Leo Rafael Reif (born August 21, 1950) is a Venezuelan-American electrical engineer, writer and academic administrator. He is the president of the Massachusetts Institute of Technology, succeeding Susan Hockfield on July 2, 2012. Reif previously served as the Institute’s provost, as the head of MIT’s Department of Electrical Engineering and Computer Science and as the director of the MIT Microsystems Technology Laboratories.
Leo Rafael Reif was born in Maracaibo, Venezuela, to Eastern European Jewish parents who immigrated to Venezuela in the late 1930s through Ecuador and Colombia. His father was a photographer, and the family spoke Yiddish and Spanish at home.
Back to the NYT list of Powerful PoCs:
15 people direct major news organizations. 3 are Black or Hispanic. …
The 5 people who have the most influence over book publishing are all white. …
The people who edit the 10 most-read magazines are all white.
14 people oversee most of the music that is produced and played. 2 are Black or Hispanic.
25 people run the top TV networks and Hollywood studios. 3 are Black or Hispanic.
Of the people in charge of the 25 highest-valued fashion companies, 3 are Asian or Hispanic.
99 people own professional baseball, basketball and football teams. 6 are Asian, Black or Hispanic.
100 people write laws in the Senate. 9 are Asian, Black or Hispanic.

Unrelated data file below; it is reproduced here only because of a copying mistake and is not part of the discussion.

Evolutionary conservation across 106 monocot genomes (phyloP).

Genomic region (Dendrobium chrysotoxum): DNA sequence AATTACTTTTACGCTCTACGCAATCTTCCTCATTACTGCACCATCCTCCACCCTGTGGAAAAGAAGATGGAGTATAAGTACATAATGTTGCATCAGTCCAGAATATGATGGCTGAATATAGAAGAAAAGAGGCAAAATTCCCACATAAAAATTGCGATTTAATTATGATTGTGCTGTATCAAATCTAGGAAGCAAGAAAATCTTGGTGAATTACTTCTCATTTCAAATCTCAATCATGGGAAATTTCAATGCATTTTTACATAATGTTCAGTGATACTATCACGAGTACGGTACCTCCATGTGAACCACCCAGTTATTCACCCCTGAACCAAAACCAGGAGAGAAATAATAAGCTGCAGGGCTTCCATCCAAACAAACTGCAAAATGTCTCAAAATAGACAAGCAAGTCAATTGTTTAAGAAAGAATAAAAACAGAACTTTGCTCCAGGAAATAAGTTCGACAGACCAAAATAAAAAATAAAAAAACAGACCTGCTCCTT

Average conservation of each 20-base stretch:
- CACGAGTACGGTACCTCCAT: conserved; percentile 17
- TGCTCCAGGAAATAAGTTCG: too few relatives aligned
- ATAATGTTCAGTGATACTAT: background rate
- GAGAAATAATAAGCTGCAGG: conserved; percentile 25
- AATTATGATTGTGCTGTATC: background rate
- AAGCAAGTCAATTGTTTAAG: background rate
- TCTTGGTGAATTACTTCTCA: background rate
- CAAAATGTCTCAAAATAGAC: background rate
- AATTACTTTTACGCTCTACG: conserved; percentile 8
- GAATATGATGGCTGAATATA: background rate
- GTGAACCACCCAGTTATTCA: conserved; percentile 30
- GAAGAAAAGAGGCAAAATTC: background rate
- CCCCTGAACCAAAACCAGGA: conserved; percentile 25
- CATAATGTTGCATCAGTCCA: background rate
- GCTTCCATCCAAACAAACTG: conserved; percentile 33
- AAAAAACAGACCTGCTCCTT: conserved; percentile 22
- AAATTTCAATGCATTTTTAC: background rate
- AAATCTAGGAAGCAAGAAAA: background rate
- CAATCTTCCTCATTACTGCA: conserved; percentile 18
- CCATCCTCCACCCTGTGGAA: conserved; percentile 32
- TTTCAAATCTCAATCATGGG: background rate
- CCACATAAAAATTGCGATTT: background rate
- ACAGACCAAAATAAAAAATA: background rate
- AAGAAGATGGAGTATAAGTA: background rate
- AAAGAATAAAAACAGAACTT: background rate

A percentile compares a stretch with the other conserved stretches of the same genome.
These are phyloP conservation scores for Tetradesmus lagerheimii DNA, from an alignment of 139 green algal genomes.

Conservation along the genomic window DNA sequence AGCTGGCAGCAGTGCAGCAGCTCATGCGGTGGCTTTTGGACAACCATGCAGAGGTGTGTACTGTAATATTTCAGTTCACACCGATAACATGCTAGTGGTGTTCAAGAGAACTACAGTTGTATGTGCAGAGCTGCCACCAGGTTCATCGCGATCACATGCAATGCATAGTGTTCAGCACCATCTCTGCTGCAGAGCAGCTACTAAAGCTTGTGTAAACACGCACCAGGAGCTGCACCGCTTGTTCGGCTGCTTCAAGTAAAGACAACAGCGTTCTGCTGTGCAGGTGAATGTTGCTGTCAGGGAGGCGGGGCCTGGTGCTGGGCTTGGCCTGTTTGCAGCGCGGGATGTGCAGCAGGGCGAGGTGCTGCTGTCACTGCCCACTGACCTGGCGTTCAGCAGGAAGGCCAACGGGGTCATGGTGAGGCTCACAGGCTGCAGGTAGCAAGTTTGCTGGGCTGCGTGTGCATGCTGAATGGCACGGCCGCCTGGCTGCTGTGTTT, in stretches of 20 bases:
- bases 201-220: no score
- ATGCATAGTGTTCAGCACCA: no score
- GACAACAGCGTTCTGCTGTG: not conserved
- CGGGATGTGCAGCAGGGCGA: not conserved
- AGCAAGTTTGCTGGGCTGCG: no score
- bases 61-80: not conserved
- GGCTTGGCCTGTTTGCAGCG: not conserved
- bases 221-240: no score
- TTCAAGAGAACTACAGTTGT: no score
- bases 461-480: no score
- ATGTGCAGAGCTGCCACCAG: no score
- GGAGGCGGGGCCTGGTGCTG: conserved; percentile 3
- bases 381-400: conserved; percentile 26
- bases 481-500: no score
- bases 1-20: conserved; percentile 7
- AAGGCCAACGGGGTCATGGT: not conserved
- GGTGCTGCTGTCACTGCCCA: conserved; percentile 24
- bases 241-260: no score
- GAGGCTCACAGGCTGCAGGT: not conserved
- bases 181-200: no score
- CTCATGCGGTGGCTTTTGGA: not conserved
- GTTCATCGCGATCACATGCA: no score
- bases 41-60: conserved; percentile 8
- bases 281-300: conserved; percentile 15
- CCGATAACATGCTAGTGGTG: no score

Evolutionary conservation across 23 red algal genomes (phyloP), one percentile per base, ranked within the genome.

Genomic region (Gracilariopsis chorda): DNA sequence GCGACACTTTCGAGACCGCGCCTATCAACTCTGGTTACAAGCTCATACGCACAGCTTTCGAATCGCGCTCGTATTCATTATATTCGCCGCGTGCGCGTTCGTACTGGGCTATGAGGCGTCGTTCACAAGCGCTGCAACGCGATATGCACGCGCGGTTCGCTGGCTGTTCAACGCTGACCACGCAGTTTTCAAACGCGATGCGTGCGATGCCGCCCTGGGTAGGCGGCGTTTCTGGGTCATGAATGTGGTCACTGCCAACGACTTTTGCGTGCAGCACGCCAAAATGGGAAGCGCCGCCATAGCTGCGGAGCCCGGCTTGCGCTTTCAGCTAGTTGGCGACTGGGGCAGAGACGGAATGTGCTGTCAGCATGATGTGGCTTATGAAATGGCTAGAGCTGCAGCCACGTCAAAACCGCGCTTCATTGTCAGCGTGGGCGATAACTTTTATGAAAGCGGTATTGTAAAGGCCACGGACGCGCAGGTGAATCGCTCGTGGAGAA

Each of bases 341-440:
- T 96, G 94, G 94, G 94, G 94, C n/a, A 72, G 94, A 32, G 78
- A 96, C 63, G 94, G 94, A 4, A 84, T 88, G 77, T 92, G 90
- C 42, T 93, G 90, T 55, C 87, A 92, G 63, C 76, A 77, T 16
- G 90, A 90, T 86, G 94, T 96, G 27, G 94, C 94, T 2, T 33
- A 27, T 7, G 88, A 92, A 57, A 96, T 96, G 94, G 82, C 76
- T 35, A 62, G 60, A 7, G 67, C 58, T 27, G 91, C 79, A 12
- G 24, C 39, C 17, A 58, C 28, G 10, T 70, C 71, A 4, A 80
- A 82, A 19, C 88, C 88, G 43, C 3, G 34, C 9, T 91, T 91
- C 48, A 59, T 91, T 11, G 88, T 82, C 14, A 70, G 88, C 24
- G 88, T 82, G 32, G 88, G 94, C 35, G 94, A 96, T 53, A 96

This includes Senators Cruz, Rubio, and Menendez.
50 people are state governors. 3 are Asian, Hispanic or Native American.
There are currently no Black governors, and only two Black governors have been elected in American history.
431 people currently write laws in the House. 112 are Asian, Black, Hispanic or Native American, or otherwise identify as a person of color.
It’s almost as if the 1982 Voting Rights Act that mandates gerrymandering House districts to make sure to elect lots of blacks and Hispanics to the House means that there are a lot of Maxine Waters Race Man/Woman types in the House but fewer Barack Obama types who would have a better chance at later winning statewide office.
By the way, one of the Powerful People of Color on the NYT’s list is Rep. Mario Diaz-Balart (R-FL), a Conquistador-American, who looks like me.
Rep. John Garamendi [D-CA] is another official PoC who is included for being half-Basque. Jim Costa [D-CA] gets to be a PoC for being Portuguese from the Azores. Rep. Devin Nunes [R-CA] is a PoC for being 3/4th Azorean. A couple of Republican Congressmen from Oklahoma are whites with traces of American Indian ancestry. There is also a growing number of white Congressmen with unnoticeable Latino ancestry on their mother’s side, like Mike Levin (D-CA) and Alex X. Mooney (R-WV).
Note: People who are Hispanic are defined as those from Spanish or Portuguese culture or origin regardless of race.
On the other hand, while being obsessive about tracking down Hispanic ethnicity among the 922 Most Powerful Americans, the Times has no interest — zero, nada — in counting Jewish ethnicity among the most powerful. Counting powerful white people is proof of the concept of White Privilege, but since Jewish Privilege is not a concept, why would anyone want to look for or against evidence for a concept that doesn’t exist?
For some reason neither the Forbes 400 nor the Bloomberg Rich list are included, perhaps to avoid giving competitors a leg up or to avoid the issues of double-counting.